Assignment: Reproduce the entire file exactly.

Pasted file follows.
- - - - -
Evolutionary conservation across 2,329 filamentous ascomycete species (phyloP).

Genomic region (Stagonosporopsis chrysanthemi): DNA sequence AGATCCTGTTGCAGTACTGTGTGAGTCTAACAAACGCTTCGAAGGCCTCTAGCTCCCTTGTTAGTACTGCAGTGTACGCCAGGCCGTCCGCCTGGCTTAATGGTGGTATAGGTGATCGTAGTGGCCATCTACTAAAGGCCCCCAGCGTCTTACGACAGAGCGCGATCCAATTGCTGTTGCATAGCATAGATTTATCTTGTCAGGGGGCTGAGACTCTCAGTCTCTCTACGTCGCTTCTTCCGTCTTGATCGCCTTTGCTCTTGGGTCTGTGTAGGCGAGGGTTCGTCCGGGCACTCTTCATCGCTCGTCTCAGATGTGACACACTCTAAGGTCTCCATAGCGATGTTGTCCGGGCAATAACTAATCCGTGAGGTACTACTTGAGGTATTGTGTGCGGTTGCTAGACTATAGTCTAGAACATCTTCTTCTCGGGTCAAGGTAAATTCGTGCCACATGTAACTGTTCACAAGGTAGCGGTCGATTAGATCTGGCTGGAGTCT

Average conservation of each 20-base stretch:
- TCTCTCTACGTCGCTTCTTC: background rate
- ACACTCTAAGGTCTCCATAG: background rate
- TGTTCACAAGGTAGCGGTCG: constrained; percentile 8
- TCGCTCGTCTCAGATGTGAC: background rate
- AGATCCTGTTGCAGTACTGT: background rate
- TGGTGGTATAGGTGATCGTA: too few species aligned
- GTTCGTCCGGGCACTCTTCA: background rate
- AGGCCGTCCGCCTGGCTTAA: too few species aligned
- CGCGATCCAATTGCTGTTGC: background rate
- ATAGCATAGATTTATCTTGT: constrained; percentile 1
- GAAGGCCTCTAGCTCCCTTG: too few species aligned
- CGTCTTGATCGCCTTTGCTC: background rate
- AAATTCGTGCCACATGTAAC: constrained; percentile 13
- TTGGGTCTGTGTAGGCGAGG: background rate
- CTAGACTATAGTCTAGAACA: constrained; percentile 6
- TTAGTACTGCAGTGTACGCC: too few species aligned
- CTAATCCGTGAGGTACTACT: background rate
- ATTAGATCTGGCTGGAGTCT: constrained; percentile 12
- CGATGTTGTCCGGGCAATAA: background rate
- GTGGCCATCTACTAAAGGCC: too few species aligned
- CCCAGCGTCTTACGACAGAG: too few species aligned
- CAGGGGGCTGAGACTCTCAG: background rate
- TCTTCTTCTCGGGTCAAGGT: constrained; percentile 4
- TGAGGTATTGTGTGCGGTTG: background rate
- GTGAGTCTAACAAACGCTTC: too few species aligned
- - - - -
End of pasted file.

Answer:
Evolutionary conservation across 2,329 filamentous ascomycete species (phyloP).

Genomic region (Stagonosporopsis chrysanthemi): DNA sequence AGATCCTGTTGCAGTACTGTGTGAGTCTAACAAACGCTTCGAAGGCCTCTAGCTCCCTTGTTAGTACTGCAGTGTACGCCAGGCCGTCCGCCTGGCTTAATGGTGGTATAGGTGATCGTAGTGGCCATCTACTAAAGGCCCCCAGCGTCTTACGACAGAGCGCGATCCAATTGCTGTTGCATAGCATAGATTTATCTTGTCAGGGGGCTGAGACTCTCAGTCTCTCTACGTCGCTTCTTCCGTCTTGATCGCCTTTGCTCTTGGGTCTGTGTAGGCGAGGGTTCGTCCGGGCACTCTTCATCGCTCGTCTCAGATGTGACACACTCTAAGGTCTCCATAGCGATGTTGTCCGGGCAATAACTAATCCGTGAGGTACTACTTGAGGTATTGTGTGCGGTTGCTAGACTATAGTCTAGAACATCTTCTTCTCGGGTCAAGGTAAATTCGTGCCACATGTAACTGTTCACAAGGTAGCGGTCGATTAGATCTGGCTGGAGTCT

Average conservation of each 20-base stretch:
- TCTCTCTACGTCGCTTCTTC: background rate
- ACACTCTAAGGTCTCCATAG: background rate
- TGTTCACAAGGTAGCGGTCG: constrained; percentile 8
- TCGCTCGTCTCAGATGTGAC: background rate
- AGATCCTGTTGCAGTACTGT: background rate
- TGGTGGTATAGGTGATCGTA: too few species aligned
- GTTCGTCCGGGCACTCTTCA: background rate
- AGGCCGTCCGCCTGGCTTAA: too few species aligned
- CGCGATCCAATTGCTGTTGC: background rate
- ATAGCATAGATTTATCTTGT: constrained; percentile 1
- GAAGGCCTCTAGCTCCCTTG: too few species aligned
- CGTCTTGATCGCCTTTGCTC: background rate
- AAATTCGTGCCACATGTAAC: constrained; percentile 13
- TTGGGTCTGTGTAGGCGAGG: background rate
- CTAGACTATAGTCTAGAACA: constrained; percentile 6
- TTAGTACTGCAGTGTACGCC: too few species aligned
- CTAATCCGTGAGGTACTACT: background rate
- ATTAGATCTGGCTGGAGTCT: constrained; percentile 12
- CGATGTTGTCCGGGCAATAA: background rate
- GTGGCCATCTACTAAAGGCC: too few species aligned
- CCCAGCGTCTTACGACAGAG: too few species aligned
- CAGGGGGCTGAGACTCTCAG: background rate
- TCTTCTTCTCGGGTCAAGGT: constrained; percentile 4
- TGAGGTATTGTGTGCGGTTG: background rate
- GTGAGTCTAACAAACGCTTC: too few species aligned